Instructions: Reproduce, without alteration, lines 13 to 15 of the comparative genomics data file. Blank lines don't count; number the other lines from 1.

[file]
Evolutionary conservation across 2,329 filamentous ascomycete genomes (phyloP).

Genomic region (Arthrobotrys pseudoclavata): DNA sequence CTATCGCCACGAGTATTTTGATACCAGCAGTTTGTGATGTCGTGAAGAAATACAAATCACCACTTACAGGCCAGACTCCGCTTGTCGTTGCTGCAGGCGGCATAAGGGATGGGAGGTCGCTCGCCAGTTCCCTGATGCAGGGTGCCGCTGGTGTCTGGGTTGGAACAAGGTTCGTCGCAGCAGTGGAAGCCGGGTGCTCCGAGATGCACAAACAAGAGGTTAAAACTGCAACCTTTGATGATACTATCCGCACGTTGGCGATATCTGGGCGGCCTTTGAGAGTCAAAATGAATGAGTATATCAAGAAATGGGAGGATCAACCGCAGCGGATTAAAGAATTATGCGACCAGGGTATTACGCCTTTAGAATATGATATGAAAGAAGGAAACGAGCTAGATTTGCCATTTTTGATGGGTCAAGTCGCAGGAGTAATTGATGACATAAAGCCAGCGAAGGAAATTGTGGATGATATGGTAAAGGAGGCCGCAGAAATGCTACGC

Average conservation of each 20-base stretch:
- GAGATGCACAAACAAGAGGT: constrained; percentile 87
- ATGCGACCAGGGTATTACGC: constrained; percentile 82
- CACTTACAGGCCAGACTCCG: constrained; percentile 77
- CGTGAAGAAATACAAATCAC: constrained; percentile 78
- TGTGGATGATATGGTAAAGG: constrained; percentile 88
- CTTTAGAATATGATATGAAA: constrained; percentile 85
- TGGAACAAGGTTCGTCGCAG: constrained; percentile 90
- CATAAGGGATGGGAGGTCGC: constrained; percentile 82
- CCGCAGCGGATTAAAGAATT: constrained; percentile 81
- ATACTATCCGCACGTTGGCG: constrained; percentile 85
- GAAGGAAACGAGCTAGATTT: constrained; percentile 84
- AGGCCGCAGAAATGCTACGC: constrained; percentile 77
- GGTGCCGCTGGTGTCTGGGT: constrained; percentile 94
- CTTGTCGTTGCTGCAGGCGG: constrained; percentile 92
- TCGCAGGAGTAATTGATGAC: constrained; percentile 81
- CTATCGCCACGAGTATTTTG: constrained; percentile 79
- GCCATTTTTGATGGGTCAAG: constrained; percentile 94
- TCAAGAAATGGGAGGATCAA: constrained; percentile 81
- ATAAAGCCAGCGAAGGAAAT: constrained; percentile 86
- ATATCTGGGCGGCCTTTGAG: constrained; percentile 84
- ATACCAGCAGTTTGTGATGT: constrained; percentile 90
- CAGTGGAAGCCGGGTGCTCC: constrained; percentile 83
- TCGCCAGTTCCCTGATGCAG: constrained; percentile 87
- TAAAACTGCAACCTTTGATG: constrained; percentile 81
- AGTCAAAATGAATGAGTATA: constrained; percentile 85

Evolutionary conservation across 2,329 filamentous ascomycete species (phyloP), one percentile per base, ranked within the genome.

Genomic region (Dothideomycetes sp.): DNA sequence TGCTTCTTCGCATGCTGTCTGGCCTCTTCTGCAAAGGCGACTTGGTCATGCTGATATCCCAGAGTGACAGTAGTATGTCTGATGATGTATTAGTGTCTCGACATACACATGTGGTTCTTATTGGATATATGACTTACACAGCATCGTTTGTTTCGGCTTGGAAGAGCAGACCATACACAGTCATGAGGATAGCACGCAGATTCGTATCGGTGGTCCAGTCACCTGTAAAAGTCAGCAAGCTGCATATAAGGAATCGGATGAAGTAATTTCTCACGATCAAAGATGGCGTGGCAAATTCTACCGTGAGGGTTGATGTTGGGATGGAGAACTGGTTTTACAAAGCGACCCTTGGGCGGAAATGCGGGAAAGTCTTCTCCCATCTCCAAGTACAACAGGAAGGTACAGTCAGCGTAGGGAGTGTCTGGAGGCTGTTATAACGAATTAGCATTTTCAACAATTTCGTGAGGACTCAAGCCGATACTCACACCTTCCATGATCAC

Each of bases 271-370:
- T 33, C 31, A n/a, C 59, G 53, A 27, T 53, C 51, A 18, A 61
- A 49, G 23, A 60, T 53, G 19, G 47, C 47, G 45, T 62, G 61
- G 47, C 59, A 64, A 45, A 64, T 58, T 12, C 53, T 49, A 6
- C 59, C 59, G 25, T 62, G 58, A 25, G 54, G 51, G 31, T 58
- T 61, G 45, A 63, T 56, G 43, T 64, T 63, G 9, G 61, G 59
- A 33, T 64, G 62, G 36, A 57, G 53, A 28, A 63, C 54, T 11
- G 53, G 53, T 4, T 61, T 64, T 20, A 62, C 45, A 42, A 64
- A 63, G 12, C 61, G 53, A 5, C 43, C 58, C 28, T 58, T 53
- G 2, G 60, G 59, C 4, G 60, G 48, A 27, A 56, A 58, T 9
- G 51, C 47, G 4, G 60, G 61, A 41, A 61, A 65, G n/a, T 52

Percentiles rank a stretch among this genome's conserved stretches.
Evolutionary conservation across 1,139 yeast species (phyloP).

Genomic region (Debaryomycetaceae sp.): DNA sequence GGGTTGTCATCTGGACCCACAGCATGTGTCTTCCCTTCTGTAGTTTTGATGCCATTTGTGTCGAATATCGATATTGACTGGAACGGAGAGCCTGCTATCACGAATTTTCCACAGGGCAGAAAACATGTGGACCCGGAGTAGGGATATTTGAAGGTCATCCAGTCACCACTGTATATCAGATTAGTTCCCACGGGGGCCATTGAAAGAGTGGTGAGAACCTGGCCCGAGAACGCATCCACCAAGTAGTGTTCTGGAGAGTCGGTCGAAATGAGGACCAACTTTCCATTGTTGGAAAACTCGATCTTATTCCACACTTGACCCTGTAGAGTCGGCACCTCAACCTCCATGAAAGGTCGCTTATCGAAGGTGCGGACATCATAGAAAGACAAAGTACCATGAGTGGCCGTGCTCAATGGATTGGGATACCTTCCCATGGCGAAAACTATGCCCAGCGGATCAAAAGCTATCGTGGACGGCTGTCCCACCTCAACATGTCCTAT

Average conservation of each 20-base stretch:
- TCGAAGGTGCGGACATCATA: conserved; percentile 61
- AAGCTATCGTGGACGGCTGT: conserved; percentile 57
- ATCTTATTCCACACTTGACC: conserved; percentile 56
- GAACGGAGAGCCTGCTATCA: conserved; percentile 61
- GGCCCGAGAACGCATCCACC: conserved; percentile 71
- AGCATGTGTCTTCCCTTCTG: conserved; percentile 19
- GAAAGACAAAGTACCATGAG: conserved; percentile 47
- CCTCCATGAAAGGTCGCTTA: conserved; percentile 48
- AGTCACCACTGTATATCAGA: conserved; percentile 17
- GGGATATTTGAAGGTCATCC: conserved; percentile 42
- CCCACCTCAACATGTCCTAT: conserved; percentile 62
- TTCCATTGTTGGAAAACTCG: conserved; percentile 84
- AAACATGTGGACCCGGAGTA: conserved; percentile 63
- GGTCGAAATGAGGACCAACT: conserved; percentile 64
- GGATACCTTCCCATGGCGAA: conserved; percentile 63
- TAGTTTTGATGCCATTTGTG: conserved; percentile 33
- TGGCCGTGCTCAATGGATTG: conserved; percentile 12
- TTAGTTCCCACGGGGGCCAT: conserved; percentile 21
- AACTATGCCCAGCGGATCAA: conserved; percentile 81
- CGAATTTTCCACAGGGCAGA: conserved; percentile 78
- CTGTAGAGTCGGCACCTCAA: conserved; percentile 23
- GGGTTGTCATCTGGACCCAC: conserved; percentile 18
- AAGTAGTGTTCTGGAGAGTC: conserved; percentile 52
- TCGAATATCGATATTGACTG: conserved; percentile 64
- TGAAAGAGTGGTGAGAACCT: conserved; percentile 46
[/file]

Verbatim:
- ATACTATCCGCACGTTGGCG: constrained; percentile 85
- GAAGGAAACGAGCTAGATTT: constrained; percentile 84
- AGGCCGCAGAAATGCTACGC: constrained; percentile 77